The Chicago Tribune labeled Olson Park one of “Chicago’s Seven Lost Wonders.” Built next to the Olson Rug Company, this 22-acre park attracted over 200,000 people a year by 1955.
The Olson Rug Company of Chicago was founded in 1874 by Oliver B. Olson. Born in Norway, he came to Chicago and learned the carpet trade. He worked for several companies before starting his own company, located four miles away from the future mill.
In 1905, Oliver’s son, Walter, became the head of the company. In 1928, Walter built the manufacturing mill at Diversey Avenue and Pulaski (then named Crawford). The family-owned business was the largest manufacturer of rugs, carpets, and broadlooms selling direct to the home.
Inspired by his Wisconsin vacation home, Walter wanted to transplant the great outdoors to the factory grounds for his employees. He built the 22-acre park right next to his manufacturing mill.
The project was ambitious, especially given it was built during the Great Depression. It took 200 workers six months to create the park out of 800 tons of stone and 800 yards of soil. Olson used many of his workers as garden builders and locally sourced the limestone, plants, and trees.
The park had 3,500 perennials, spruces, junipers, pines, and annuals that stood in contrast with the surrounding industrial area. There were also three waterfalls, one 35-feet in height, a rock garden, a bird sanctuary, a duck pond, ravines, and caves.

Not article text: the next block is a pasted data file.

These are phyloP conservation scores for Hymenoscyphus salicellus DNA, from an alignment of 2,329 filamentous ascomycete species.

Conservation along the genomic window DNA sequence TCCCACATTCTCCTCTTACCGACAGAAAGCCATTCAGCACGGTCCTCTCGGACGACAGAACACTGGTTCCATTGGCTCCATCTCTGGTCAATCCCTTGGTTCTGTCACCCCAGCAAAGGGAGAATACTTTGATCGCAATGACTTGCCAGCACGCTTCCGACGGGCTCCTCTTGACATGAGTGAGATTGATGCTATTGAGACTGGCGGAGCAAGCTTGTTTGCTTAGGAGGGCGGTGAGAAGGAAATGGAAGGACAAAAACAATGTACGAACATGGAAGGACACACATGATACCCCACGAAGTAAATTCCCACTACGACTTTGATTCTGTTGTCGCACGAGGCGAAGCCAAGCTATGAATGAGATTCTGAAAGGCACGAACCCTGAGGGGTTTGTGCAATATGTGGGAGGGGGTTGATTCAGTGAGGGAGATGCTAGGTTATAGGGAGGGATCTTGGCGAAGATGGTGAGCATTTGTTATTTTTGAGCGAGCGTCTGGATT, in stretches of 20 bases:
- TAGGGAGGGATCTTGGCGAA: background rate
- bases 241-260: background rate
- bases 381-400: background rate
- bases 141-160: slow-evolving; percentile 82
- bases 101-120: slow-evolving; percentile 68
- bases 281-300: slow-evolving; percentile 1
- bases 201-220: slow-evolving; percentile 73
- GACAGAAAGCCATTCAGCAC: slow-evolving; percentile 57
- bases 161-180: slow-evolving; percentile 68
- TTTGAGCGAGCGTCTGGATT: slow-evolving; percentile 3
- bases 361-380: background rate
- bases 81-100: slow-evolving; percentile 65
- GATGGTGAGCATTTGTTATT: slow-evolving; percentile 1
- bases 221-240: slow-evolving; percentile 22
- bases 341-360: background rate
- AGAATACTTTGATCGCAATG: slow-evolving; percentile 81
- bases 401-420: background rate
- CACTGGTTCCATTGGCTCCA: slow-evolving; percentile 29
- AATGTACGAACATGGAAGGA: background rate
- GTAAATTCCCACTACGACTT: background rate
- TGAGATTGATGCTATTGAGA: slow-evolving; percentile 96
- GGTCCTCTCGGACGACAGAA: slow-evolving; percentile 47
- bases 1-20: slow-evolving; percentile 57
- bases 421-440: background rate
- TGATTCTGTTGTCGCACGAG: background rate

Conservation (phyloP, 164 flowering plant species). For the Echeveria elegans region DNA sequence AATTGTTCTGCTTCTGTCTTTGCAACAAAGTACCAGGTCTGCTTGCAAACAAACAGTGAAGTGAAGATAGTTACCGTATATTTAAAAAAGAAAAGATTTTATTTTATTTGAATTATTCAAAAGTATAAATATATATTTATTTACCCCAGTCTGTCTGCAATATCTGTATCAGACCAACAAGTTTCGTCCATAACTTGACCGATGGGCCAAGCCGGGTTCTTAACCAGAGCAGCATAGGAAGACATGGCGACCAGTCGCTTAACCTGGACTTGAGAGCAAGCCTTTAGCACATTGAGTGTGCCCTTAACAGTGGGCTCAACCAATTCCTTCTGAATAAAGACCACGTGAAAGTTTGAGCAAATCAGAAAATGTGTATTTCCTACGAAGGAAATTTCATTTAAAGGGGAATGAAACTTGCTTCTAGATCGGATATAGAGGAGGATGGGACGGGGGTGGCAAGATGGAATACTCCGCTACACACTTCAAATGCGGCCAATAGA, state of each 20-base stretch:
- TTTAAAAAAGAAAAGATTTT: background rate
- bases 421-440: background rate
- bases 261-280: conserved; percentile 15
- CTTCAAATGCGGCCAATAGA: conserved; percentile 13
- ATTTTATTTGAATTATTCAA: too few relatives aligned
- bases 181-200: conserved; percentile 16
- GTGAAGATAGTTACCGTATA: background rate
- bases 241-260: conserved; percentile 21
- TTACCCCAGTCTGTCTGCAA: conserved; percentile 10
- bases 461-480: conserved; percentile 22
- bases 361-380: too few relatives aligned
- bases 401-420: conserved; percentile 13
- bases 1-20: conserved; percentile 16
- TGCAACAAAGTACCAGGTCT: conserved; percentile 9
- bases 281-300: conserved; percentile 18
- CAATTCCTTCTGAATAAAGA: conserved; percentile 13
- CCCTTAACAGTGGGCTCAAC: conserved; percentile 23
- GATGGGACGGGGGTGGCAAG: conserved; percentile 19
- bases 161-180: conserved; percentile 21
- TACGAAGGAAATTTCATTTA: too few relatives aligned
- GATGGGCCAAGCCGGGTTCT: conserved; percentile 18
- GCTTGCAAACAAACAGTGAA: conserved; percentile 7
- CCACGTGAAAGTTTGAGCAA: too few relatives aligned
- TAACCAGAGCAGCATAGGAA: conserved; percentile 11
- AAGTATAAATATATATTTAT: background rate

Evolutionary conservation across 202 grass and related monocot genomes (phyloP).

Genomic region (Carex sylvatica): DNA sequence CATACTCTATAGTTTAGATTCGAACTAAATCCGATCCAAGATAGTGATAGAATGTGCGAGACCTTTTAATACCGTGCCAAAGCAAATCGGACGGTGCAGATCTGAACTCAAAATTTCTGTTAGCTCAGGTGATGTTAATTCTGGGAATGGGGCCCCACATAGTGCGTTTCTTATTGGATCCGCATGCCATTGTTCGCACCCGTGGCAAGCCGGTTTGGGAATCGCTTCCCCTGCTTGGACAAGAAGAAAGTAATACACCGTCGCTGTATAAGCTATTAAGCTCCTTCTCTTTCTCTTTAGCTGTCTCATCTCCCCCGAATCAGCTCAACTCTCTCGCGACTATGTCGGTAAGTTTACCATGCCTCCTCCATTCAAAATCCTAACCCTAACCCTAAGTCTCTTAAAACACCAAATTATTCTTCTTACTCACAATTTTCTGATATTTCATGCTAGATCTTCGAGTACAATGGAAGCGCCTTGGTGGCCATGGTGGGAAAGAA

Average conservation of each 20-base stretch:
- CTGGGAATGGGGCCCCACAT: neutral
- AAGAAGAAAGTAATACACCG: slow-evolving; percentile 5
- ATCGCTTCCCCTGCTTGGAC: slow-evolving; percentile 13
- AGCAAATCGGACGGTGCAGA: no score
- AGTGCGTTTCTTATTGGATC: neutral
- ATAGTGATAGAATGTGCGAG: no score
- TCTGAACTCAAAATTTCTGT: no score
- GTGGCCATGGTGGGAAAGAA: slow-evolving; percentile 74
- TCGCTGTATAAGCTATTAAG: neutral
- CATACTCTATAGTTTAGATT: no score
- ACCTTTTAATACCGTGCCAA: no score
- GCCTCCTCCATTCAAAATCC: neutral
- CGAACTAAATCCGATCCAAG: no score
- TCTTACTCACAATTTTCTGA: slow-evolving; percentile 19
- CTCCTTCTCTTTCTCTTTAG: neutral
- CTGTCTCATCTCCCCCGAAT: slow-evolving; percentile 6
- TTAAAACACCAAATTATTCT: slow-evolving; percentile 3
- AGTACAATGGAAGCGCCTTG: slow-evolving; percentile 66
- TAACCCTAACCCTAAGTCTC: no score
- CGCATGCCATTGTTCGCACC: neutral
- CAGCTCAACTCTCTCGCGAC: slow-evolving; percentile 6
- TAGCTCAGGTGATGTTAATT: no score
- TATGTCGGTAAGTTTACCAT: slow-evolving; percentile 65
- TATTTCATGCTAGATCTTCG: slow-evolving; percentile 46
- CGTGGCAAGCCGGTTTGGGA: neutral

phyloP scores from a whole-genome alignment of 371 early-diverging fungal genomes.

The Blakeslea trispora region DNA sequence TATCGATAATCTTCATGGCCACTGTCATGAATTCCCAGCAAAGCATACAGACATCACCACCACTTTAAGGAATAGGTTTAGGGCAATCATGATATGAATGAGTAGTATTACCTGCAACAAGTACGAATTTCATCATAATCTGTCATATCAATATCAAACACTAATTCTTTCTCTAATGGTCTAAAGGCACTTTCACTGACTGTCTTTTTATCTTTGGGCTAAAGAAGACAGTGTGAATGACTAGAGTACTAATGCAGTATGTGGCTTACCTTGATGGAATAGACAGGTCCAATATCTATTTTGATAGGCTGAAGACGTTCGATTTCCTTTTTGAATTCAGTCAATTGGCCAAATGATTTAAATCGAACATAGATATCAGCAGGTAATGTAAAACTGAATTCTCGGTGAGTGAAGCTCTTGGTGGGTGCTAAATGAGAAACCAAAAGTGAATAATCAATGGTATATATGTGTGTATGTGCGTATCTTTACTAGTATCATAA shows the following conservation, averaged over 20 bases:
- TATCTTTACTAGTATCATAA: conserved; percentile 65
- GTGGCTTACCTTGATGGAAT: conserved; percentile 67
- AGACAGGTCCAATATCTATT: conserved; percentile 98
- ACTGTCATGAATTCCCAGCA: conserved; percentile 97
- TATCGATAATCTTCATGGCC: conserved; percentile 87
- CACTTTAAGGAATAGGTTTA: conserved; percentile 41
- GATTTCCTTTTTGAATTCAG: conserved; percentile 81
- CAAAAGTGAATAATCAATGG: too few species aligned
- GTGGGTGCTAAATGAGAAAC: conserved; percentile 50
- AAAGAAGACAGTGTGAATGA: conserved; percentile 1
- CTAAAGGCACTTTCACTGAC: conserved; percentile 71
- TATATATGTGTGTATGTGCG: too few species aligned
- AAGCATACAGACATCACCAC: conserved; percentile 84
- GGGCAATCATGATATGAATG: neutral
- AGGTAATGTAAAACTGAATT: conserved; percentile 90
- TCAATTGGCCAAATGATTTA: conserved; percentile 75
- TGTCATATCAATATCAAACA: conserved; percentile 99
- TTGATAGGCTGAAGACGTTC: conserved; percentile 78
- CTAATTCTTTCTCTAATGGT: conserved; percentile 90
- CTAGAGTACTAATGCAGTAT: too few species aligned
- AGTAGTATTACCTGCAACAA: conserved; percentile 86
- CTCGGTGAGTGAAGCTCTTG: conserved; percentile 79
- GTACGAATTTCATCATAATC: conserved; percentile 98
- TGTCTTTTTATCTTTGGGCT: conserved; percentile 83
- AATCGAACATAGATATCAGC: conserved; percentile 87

The park opened on September 27, 1935, on the 100th anniversary of a treaty that resulted in the expulsion of three native tribes – the Pottawatomies, Chippewas, and Ottawas – across the Mississippi River. Walter Olsen was an admirer of Native American history and invited representatives of these tribes to the opening ceremony, which included a symbolic deeding back of the park and area to these tribes. The three waterfalls in the park represented the three tribes.
An estimated 25,000 people attended the opening. The park continued to develop, opening up to the public free of charge. Peacocks, golden pheasants, and Corriedale sheep even made Olson Park their new home.
The holidays were especially popular with themed seasonal decor added for Easter, Halloween, and Christmas. Christmas displays featured a Nativity scene, life-size deer statues, Santa’s cottage, and Santa sledding along a hanging wire. Every night in December, Santa could be found in his chair listening to children’s wish lists for Christmas. Each child received a small gift.
While it had a good run, Olson Park did not last. The mill and premises sold to Marshall Field’s & Company in 1965. The mill was turned into a warehouse, but the park remained open until the 1970s. They bulldozed Olson Park, literally paving paradise to put up a parking lot.
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